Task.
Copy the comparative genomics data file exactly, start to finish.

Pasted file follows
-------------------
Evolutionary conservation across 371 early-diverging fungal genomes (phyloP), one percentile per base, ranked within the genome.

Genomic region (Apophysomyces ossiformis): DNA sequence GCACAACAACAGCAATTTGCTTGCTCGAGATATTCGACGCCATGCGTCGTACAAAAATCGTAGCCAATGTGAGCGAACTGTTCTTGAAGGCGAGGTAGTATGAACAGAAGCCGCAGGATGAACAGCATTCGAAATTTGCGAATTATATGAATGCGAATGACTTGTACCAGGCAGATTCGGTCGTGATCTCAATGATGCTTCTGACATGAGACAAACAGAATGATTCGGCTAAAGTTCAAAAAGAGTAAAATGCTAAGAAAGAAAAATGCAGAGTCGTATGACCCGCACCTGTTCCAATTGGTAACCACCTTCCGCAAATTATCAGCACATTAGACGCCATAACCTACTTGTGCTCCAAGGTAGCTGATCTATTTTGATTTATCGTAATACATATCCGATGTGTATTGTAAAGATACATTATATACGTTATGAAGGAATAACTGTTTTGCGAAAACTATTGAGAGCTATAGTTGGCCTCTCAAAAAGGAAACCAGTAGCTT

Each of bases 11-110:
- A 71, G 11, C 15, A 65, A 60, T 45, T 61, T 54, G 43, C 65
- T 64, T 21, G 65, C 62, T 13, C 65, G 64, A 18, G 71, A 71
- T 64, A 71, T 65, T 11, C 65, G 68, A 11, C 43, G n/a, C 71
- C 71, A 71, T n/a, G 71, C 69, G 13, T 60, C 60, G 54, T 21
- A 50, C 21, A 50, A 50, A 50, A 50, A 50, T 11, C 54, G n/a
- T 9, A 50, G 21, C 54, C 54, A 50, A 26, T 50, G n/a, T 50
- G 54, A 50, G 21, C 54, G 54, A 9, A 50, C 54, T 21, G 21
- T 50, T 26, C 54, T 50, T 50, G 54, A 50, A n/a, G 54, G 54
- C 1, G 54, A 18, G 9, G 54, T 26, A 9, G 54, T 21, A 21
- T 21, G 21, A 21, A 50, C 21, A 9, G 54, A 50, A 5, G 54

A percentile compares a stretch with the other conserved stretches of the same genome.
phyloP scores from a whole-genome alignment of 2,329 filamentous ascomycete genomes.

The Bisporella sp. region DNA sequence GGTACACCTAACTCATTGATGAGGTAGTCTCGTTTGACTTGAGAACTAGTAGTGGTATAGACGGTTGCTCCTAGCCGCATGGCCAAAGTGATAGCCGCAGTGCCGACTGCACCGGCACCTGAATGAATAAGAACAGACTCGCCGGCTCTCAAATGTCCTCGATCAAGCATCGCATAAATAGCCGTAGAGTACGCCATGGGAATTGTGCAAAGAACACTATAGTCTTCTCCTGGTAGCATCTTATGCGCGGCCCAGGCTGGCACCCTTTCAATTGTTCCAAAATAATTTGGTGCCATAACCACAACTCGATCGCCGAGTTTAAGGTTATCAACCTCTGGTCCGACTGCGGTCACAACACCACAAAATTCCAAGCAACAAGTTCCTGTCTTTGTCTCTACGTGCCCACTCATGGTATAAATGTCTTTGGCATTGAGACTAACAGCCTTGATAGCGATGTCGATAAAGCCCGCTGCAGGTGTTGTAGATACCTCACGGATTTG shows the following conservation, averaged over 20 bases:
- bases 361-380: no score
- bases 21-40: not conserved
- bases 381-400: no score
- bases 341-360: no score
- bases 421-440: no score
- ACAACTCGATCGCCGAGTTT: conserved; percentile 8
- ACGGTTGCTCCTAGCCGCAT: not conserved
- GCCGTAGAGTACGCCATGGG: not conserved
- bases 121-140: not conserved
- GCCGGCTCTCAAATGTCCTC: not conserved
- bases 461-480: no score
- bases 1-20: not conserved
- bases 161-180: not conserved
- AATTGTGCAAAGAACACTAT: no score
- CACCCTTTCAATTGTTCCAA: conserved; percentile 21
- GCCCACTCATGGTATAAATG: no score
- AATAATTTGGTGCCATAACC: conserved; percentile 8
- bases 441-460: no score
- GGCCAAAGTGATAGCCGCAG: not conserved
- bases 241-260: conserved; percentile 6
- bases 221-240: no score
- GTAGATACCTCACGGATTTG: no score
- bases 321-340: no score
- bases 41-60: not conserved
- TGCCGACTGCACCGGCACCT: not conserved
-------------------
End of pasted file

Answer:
Evolutionary conservation across 371 early-diverging fungal genomes (phyloP), one percentile per base, ranked within the genome.

Genomic region (Apophysomyces ossiformis): DNA sequence GCACAACAACAGCAATTTGCTTGCTCGAGATATTCGACGCCATGCGTCGTACAAAAATCGTAGCCAATGTGAGCGAACTGTTCTTGAAGGCGAGGTAGTATGAACAGAAGCCGCAGGATGAACAGCATTCGAAATTTGCGAATTATATGAATGCGAATGACTTGTACCAGGCAGATTCGGTCGTGATCTCAATGATGCTTCTGACATGAGACAAACAGAATGATTCGGCTAAAGTTCAAAAAGAGTAAAATGCTAAGAAAGAAAAATGCAGAGTCGTATGACCCGCACCTGTTCCAATTGGTAACCACCTTCCGCAAATTATCAGCACATTAGACGCCATAACCTACTTGTGCTCCAAGGTAGCTGATCTATTTTGATTTATCGTAATACATATCCGATGTGTATTGTAAAGATACATTATATACGTTATGAAGGAATAACTGTTTTGCGAAAACTATTGAGAGCTATAGTTGGCCTCTCAAAAAGGAAACCAGTAGCTT

Each of bases 11-110:
- A 71, G 11, C 15, A 65, A 60, T 45, T 61, T 54, G 43, C 65
- T 64, T 21, G 65, C 62, T 13, C 65, G 64, A 18, G 71, A 71
- T 64, A 71, T 65, T 11, C 65, G 68, A 11, C 43, G n/a, C 71
- C 71, A 71, T n/a, G 71, C 69, G 13, T 60, C 60, G 54, T 21
- A 50, C 21, A 50, A 50, A 50, A 50, A 50, T 11, C 54, G n/a
- T 9, A 50, G 21, C 54, C 54, A 50, A 26, T 50, G n/a, T 50
- G 54, A 50, G 21, C 54, G 54, A 9, A 50, C 54, T 21, G 21
- T 50, T 26, C 54, T 50, T 50, G 54, A 50, A n/a, G 54, G 54
- C 1, G 54, A 18, G 9, G 54, T 26, A 9, G 54, T 21, A 21
- T 21, G 21, A 21, A 50, C 21, A 9, G 54, A 50, A 5, G 54

A percentile compares a stretch with the other conserved stretches of the same genome.
phyloP scores from a whole-genome alignment of 2,329 filamentous ascomycete genomes.

The Bisporella sp. region DNA sequence GGTACACCTAACTCATTGATGAGGTAGTCTCGTTTGACTTGAGAACTAGTAGTGGTATAGACGGTTGCTCCTAGCCGCATGGCCAAAGTGATAGCCGCAGTGCCGACTGCACCGGCACCTGAATGAATAAGAACAGACTCGCCGGCTCTCAAATGTCCTCGATCAAGCATCGCATAAATAGCCGTAGAGTACGCCATGGGAATTGTGCAAAGAACACTATAGTCTTCTCCTGGTAGCATCTTATGCGCGGCCCAGGCTGGCACCCTTTCAATTGTTCCAAAATAATTTGGTGCCATAACCACAACTCGATCGCCGAGTTTAAGGTTATCAACCTCTGGTCCGACTGCGGTCACAACACCACAAAATTCCAAGCAACAAGTTCCTGTCTTTGTCTCTACGTGCCCACTCATGGTATAAATGTCTTTGGCATTGAGACTAACAGCCTTGATAGCGATGTCGATAAAGCCCGCTGCAGGTGTTGTAGATACCTCACGGATTTG shows the following conservation, averaged over 20 bases:
- bases 361-380: no score
- bases 21-40: not conserved
- bases 381-400: no score
- bases 341-360: no score
- bases 421-440: no score
- ACAACTCGATCGCCGAGTTT: conserved; percentile 8
- ACGGTTGCTCCTAGCCGCAT: not conserved
- GCCGTAGAGTACGCCATGGG: not conserved
- bases 121-140: not conserved
- GCCGGCTCTCAAATGTCCTC: not conserved
- bases 461-480: no score
- bases 1-20: not conserved
- bases 161-180: not conserved
- AATTGTGCAAAGAACACTAT: no score
- CACCCTTTCAATTGTTCCAA: conserved; percentile 21
- GCCCACTCATGGTATAAATG: no score
- AATAATTTGGTGCCATAACC: conserved; percentile 8
- bases 441-460: no score
- GGCCAAAGTGATAGCCGCAG: not conserved
- bases 241-260: conserved; percentile 6
- bases 221-240: no score
- GTAGATACCTCACGGATTTG: no score
- bases 321-340: no score
- bases 41-60: not conserved
- TGCCGACTGCACCGGCACCT: not conserved